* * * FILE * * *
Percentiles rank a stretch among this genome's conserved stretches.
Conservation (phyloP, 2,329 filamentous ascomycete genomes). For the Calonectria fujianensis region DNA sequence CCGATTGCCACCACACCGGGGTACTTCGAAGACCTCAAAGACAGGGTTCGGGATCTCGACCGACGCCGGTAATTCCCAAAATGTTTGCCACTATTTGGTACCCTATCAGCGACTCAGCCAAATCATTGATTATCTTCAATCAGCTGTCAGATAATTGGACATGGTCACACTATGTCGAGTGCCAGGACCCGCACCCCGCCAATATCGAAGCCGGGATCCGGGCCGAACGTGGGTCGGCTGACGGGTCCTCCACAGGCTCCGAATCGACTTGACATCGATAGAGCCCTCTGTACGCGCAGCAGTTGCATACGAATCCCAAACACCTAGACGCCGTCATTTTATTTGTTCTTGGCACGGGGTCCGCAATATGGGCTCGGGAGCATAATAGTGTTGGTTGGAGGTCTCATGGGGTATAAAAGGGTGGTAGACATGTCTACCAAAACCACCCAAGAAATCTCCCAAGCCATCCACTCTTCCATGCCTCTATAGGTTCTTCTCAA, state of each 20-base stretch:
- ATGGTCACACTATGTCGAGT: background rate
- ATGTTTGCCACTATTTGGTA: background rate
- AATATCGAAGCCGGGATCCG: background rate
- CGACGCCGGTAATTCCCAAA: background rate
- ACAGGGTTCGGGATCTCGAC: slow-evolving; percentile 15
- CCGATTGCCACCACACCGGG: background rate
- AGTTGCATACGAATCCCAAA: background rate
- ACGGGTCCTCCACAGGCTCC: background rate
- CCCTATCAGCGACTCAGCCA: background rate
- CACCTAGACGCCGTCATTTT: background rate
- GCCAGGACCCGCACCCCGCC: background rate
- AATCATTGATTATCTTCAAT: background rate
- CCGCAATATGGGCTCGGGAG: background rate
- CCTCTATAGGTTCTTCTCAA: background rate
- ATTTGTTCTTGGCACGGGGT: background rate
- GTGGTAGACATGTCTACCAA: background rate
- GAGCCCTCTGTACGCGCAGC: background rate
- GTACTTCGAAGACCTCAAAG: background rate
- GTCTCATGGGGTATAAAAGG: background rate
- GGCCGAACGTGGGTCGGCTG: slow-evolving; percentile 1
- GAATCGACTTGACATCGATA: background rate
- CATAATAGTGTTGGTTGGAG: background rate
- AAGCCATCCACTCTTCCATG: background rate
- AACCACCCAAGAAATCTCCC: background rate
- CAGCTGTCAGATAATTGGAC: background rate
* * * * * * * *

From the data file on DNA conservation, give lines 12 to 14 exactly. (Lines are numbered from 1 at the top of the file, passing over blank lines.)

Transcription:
- CACCTAGACGCCGTCATTTT: background rate
- GCCAGGACCCGCACCCCGCC: background rate
- AATCATTGATTATCTTCAAT: background rate